UAB Travel Medicine Expert Joins Global Health Panel
By Troy Goodman
David Freedman is a new member of the Roster of Experts for the World Health Organization International Health Regulations.
Disease knows no boundaries, and neither does David O. Freedman, M.D. At any time, the director of UAB’s Travelers’ Health Clinic could get a phone call summoning him to Europe to help stop a global epidemic.
Freedman isn’t a superhero. He’s an expert in travel medicine—and a new member of the Roster of Experts for the World Health Organization (WHO) International Health Regulations (IHR). A comprehensive set of rules and procedures endorsed by the 193 WHO member states, the IHR is designed to limit the worldwide spread of diseases and other public-health threats while minimizing disruption to travel, trade, and economies. “The emergence of H1N1 influenza in 2009 and SARS in 2003 demonstrates how interconnected the world has become and how rapidly a new disease can spread,” Freedman says.
Freedman was appointed to the Roster of Experts in January, and he is on call during his four-year term to travel to Geneva, Switzerland, if a crisis arises. There he would serve on an emergency committee—reporting directly to the WHO director-general—that would establish policies and rules to respond to the international incident. A WHO emergency committee that was convened last year addressed the spread of H1N1, Freedman explains.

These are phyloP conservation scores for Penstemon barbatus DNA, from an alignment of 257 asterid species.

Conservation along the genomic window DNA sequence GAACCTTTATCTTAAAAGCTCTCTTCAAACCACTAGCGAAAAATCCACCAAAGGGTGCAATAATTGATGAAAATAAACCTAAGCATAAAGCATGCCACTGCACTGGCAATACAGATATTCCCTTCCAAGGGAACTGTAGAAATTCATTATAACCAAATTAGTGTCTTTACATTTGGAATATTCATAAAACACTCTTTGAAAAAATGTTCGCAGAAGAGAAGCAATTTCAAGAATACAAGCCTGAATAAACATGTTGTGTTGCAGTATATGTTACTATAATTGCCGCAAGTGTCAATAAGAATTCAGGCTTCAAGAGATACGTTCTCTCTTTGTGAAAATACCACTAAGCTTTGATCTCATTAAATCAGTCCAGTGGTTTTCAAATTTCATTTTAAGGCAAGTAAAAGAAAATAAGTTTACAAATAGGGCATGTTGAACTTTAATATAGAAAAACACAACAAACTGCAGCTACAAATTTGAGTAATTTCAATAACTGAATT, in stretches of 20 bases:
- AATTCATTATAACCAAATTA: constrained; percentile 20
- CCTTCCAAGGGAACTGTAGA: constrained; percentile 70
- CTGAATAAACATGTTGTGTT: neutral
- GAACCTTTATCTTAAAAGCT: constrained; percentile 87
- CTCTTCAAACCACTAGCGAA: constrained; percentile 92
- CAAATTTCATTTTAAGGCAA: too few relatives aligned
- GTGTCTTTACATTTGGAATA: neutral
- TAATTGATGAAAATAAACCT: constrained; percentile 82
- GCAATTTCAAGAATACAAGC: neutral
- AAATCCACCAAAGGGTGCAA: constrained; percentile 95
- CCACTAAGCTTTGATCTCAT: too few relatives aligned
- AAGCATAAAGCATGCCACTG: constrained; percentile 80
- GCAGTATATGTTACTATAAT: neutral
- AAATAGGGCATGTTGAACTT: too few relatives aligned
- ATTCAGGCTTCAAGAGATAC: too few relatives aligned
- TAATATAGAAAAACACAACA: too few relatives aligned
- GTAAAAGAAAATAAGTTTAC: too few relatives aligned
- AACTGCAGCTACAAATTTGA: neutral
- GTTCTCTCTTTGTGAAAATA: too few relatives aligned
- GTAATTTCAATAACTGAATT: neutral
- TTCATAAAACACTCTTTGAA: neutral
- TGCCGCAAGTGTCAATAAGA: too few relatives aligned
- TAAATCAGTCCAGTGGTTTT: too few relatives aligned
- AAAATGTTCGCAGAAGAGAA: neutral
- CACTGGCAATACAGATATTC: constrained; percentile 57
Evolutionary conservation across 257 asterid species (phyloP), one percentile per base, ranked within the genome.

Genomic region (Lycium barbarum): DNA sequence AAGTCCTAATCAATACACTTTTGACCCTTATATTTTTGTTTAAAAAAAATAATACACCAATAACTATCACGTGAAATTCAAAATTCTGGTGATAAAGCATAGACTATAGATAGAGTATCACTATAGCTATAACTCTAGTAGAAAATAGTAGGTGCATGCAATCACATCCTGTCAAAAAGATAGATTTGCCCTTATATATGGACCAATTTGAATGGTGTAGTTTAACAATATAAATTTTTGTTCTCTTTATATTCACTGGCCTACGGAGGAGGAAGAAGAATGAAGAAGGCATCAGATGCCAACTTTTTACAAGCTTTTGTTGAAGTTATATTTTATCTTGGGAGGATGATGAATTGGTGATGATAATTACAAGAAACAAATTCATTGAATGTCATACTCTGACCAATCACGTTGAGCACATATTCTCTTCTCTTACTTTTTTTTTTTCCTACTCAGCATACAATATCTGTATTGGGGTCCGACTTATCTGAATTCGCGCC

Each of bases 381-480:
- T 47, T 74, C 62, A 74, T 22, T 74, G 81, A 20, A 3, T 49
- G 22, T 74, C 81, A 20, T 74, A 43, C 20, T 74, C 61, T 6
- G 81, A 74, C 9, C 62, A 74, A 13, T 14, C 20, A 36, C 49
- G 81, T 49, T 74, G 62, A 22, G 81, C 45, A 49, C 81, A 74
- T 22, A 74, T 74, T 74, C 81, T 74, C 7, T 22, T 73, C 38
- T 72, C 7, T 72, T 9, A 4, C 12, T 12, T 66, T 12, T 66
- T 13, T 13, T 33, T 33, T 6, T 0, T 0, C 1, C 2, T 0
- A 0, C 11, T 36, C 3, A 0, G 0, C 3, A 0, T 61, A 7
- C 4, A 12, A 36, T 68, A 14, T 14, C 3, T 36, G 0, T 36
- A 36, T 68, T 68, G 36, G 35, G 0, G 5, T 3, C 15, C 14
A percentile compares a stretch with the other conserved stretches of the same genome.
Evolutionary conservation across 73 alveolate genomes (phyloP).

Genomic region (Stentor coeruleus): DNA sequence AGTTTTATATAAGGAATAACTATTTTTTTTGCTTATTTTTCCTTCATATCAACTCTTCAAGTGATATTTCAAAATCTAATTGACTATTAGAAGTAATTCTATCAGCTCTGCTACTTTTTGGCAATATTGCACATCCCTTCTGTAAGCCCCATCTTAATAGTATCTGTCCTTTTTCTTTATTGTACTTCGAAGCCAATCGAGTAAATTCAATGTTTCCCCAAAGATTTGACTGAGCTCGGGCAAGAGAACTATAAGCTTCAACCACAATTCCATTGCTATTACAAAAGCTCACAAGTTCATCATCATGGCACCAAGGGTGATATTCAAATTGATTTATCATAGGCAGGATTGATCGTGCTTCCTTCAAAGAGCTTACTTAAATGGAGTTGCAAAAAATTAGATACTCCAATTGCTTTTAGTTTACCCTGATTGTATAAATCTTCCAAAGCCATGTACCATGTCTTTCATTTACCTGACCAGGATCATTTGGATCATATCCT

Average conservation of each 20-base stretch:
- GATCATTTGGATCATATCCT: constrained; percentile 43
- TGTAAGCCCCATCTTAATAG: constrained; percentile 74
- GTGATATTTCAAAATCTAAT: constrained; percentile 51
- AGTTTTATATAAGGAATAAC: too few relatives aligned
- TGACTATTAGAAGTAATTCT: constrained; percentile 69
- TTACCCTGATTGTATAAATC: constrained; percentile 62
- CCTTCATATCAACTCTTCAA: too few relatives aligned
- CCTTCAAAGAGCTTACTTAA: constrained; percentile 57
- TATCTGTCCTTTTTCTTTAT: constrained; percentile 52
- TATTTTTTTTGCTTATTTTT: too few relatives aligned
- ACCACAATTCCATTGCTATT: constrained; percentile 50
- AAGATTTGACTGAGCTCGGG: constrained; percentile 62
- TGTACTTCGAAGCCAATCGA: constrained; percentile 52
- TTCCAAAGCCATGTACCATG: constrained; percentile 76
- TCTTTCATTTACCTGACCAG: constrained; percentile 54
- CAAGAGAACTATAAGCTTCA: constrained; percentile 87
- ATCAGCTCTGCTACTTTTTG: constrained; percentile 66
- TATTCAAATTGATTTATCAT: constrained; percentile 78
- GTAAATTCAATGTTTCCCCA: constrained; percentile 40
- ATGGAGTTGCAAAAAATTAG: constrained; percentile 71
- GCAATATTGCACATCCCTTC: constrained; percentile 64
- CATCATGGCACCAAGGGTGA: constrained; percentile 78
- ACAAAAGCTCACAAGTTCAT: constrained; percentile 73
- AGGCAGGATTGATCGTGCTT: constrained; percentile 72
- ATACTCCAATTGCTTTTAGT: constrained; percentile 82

Click on the picture above to see a video of David Freedman sharing his tips on preparing for foreign travel.
“The Roster of Experts includes people with different areas of expertise who are nominated by their countries,” Freedman says. “I would consult on matters relating to travelers and restrictions on travel” to fight the spread of disease.
Freedman brings a world of experience to his post. In addition to leading the Travelers’ Clinic, he co-directs GeoSentinel, a global online network of 48 travel- and tropical-medicine clinics spread across several continents. The network is a partnership of UAB, the International Society of Travel Medicine (ISTM), the Centers for Disease Control and Prevention, and other groups. Freedman, a professor in UAB’s departments of Medicine and Epidemiology, also serves on the ISTM board and coauthored the Infectious Diseases Society of America’s clinical practice guidelines for travel medicine.
“The threat of a pandemic is always there,” Freedman says. “Implementation rules and procedures that draw upon the expertise of physicians, policy makers, and international agencies help keep us better prepared.”